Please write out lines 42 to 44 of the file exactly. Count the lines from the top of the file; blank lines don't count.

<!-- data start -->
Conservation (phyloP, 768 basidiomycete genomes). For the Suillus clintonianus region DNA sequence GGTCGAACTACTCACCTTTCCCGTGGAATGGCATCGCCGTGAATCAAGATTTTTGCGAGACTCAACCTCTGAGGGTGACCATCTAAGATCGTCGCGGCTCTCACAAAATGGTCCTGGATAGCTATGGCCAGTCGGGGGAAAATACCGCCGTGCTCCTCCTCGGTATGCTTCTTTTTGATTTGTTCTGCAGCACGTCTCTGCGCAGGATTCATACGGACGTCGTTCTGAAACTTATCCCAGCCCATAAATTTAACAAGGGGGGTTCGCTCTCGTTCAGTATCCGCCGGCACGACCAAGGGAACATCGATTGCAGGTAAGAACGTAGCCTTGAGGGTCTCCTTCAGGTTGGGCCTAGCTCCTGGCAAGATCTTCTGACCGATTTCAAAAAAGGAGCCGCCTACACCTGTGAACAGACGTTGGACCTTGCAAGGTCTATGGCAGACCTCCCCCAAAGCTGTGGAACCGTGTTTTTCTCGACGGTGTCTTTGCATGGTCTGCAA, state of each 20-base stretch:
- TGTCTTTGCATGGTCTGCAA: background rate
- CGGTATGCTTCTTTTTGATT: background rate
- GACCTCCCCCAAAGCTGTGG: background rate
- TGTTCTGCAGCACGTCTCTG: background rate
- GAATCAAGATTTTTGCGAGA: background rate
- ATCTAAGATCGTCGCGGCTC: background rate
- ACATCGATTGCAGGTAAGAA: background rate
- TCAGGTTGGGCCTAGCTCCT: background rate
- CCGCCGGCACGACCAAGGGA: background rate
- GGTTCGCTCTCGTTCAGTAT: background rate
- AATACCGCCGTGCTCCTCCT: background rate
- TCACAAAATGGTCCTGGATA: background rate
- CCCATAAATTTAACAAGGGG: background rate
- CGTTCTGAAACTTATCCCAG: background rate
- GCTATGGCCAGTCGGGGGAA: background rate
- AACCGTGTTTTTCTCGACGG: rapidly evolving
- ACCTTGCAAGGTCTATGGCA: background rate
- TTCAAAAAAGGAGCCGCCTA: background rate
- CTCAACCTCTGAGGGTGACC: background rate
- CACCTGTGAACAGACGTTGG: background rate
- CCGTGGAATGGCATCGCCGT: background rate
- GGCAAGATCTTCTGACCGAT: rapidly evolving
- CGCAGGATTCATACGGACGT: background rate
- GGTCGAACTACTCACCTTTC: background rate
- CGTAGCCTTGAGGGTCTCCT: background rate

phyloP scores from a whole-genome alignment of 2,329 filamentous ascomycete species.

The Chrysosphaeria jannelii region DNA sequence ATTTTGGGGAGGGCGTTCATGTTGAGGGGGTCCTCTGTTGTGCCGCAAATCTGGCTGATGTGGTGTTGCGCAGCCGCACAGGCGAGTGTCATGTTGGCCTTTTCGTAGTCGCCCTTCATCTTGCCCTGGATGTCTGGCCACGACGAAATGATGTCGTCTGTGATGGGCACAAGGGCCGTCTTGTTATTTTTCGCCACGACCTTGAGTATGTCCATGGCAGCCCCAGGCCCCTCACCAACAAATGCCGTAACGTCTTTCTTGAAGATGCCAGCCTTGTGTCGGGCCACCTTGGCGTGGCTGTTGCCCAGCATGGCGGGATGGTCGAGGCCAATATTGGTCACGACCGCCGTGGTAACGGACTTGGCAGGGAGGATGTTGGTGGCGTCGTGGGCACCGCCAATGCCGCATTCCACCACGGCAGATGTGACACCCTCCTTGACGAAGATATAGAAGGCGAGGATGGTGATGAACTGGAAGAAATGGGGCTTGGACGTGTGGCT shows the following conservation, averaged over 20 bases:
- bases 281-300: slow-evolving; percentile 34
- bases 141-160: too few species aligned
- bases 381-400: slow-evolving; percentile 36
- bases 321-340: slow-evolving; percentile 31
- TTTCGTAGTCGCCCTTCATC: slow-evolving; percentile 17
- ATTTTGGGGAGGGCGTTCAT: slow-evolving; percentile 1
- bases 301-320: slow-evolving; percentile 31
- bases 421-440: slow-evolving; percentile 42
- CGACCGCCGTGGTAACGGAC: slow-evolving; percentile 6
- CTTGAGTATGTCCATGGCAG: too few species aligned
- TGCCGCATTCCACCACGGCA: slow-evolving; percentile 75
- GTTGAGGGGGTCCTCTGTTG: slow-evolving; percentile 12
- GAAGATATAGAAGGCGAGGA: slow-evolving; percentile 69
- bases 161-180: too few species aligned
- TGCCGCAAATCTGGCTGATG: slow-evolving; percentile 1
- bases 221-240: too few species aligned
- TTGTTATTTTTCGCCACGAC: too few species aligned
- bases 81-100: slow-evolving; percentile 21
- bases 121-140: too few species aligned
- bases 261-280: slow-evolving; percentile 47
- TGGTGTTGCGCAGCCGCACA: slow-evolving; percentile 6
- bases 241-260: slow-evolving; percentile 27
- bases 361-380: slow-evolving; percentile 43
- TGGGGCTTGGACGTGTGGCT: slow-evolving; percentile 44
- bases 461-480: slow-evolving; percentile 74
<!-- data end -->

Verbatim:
- bases 161-180: too few species aligned
- TGCCGCAAATCTGGCTGATG: slow-evolving; percentile 1
- bases 221-240: too few species aligned